First off, Tamara, I hear you. I was told point blank that I need to participate in the social community more. I’m going to make a more dedicated effort to do this moving forward, but I need your help. Please tell me what you’d like me to share and how. Honestly, I get a little caught up around the axle about the many deliverable formats I’m responsible for (research reports, teleconferences, conference presentations, facilitating council meetings, client deliverables, etc.) so I would love the coaching from the community on what would be the most useful.

Secondly, at the beginning of our council meeting, we had a good discussion about where the sales enablement profession is heading. I’ve written a very detailed document defining the scope and role of sales enablement strategically, but there is an easier way to summarize the trends based on how you define the word “sales.”

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How Should Tech Marketers Address Procurement Professionals And Procurement Directories?

Peter O'Neill

Some of you were looking for me, Peter O’Neill, at Forrester’s IT Forum 2011 in Las Vegas last week. My apologies; I was originally advertised as speaking at this event, but we decided to keep me in Europe after all, where I contributed to the first of a series of two-day partner trainings being run by Dell around the region (see my previous blog post on the topic). I will definitely be at the Forrester’s IT Forum EMEA 2011 in Barcelona next week though: I have four presentations to make and look forward to many interesting one-on-ones with tech marketers in between that packed schedule.

I wasn’t too upset about missing Las Vegas; ‘tis not my favorite place — did you know that I am invited to visit Las Vegas around six times a year? Clearly, I cannot attend everything as I must also do my day job: working inquiries, writing reports, and providing advisory; so my rule is to visit each vendor’s event every two years. Missing Las Vegas also meant I could go to the Ariba Live 2011 customer conference in London last Wednesday, which fascinated me because Ariba was one of the software vendors I worked with very closely back in my HP days in the late 90s. I was involved in several exciting eBusiness joint ventures then (BroadVision, Intershop Communications, and Yahoo were my other projects) most of which were really too visionary for those times. Ariba’s, and HP’s, vision was of an electronic procurement process running as an intranet application supported by Internet-wide directories and exchanges of suppliers.

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Questions From Forrester’s Sales Enablement Teleconference, May 17, 2011

Dean Davison

Earlier this week, our Sales Enablement team hosted a teleconference about building battle cards that better line up with sales reps’ needs. If you missed the teleconference, you can download the slides and recording; we wrapped up with the following questions asked by CMI professionals:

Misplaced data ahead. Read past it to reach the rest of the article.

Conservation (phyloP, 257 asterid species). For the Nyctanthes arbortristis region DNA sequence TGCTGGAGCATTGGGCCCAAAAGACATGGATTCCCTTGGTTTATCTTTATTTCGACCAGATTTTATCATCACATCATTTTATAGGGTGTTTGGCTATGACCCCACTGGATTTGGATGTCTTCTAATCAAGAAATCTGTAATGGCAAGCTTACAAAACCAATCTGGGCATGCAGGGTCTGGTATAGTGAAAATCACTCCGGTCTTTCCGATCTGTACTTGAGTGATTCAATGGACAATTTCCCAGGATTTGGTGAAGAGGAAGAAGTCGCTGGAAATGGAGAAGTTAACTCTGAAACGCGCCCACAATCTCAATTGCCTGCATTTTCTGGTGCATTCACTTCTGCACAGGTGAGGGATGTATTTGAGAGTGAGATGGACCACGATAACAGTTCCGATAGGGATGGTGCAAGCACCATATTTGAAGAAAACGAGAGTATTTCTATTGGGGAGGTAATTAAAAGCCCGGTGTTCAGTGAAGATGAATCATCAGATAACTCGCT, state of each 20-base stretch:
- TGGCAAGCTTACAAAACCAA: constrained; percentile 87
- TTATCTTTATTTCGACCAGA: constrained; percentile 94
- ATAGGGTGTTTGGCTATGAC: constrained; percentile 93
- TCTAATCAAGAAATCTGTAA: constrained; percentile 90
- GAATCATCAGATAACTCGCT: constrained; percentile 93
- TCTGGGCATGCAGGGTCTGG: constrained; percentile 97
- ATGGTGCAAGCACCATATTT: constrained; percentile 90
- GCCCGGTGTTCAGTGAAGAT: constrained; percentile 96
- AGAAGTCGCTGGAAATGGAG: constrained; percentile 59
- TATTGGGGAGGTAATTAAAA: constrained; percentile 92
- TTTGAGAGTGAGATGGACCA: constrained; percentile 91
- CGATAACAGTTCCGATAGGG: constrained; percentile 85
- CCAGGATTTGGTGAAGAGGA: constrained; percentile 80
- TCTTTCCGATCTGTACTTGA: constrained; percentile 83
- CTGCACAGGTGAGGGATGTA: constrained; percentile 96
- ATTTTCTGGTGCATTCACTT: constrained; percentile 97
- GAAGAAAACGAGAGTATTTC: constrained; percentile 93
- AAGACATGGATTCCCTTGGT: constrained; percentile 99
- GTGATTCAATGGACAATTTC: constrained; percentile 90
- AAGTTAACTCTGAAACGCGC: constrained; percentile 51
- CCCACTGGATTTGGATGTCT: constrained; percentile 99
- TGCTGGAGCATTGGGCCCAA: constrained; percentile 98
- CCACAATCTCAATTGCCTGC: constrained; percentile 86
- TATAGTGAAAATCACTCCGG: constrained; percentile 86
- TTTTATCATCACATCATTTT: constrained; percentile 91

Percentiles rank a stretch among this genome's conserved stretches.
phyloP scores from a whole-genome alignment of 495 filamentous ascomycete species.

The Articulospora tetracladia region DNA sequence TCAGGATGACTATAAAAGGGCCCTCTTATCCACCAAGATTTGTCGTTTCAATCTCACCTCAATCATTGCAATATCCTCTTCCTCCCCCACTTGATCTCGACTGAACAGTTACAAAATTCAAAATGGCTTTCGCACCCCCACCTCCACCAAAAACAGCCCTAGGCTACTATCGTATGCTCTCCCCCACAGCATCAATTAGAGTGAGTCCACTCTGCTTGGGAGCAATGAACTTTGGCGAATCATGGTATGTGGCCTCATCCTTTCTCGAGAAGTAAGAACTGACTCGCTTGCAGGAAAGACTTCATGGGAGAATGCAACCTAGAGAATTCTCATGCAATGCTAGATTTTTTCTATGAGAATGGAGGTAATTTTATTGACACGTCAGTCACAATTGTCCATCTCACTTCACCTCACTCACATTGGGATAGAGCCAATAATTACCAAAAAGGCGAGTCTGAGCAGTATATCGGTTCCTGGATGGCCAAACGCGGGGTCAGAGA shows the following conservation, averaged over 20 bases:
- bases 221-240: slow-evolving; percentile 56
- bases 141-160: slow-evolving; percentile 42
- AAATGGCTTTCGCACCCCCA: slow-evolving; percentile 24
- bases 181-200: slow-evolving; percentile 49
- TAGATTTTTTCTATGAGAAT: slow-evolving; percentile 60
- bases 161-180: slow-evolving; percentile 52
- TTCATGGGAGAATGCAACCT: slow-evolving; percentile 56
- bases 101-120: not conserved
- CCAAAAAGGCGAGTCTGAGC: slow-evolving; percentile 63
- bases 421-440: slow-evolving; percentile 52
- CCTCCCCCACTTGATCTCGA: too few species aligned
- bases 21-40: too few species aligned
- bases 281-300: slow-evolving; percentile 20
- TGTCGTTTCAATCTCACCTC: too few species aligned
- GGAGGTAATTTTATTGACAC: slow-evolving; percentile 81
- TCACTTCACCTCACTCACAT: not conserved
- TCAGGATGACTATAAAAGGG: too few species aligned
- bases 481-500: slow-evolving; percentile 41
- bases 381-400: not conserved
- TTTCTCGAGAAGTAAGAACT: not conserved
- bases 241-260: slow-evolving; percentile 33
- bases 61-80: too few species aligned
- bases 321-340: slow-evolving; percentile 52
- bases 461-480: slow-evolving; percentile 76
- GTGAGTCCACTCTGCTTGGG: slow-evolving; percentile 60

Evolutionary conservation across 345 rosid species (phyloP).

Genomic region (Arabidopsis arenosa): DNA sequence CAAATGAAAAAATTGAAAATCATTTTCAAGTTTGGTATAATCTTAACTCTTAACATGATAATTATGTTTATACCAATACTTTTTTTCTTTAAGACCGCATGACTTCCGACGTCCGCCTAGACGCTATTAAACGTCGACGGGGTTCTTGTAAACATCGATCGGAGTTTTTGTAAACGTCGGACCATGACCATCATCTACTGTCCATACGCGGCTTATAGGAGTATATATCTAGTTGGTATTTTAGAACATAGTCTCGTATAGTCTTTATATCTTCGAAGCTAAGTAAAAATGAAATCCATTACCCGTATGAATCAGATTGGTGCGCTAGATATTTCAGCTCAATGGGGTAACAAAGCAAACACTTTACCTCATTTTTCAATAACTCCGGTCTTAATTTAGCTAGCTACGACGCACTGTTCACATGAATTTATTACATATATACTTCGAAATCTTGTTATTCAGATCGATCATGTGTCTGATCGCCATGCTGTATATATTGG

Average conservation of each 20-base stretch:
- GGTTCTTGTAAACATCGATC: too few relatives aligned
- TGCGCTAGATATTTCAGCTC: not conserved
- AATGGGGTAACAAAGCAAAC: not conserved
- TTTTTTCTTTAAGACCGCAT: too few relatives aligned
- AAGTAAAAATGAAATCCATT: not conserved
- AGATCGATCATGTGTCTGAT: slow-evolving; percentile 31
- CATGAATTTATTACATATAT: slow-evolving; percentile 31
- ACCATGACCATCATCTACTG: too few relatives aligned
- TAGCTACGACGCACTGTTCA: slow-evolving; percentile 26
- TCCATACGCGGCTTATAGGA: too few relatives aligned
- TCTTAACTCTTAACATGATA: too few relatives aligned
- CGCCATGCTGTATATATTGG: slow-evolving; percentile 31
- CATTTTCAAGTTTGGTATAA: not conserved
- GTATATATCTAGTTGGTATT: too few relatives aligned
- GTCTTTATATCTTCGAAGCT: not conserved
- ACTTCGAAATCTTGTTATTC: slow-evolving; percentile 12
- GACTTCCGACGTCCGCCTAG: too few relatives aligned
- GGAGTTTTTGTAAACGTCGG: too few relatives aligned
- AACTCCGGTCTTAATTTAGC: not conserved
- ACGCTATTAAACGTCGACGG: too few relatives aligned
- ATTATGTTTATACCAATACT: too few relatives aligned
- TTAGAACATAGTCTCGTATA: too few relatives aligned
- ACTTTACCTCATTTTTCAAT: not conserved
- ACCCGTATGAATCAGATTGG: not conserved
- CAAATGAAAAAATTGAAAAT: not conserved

Question No. 1: What's the best way of collecting intelligence from within our company?

CMI leaders often want to discuss how they can harvest the expertise that lies within the heads of sales reps. We at Forrester haven’t seen any silver bullets, but we are documenting common experiences and planning research on the process of gathering insights and building them into compelling battle cards.

A few methods that we see across the industry include: 1) A CMI leader facilitates calls for reps to discuss issues with sales peers; 2) structured sessions with reps who recently encountered the competitor; and 3) retaining a “panel” of sales managers who meet quarterly to reassess a competitor’s tactics.

Question No. 2: Is the Forrester battle card a competitive document, selling points document, both, or more?

Our recommendations do not outline a specific length, whether the battle card is integrated with product messages or customer pain points (i.e., selling-points document), or what kind of software you use to deliver battle cards to sales reps.

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“EMEA Is A Complex And Variant Region: It Covers Both Poles And Speaks 200 Languages”

Peter O'Neill

This is Peter O'Neill (often the name is not displayed when you get a blog alert). I was in Austin, Texas, last week, meeting Dell executives at their 2011 Analyst Conference. We analysts always compare notes and discuss our impressions at these meetings and we were pretty unanimous this time about Dell’s consistency and clarity of message. Some of my illustrious research colleagues were quicker than I in documenting our impressions, so I’d refer you to Ray Wang’s comments. Colleague Roger Kay even got his blog into Forbes.com! My personal highlight was the fact that the whole event was introduced and moderated by Dell’s SVP and chief marketing officer, Karen Quintos. This is not a given at these events — often I get the impression that marketing is not really part of the vendor’s story or strategy at all. Karen even had a keynote presentation on her plans for the Dell brand and marketing initiatives in 2011 — I have never heard the word “brand” used so often by a tech vendor in the B2B context. Kudos to Karen.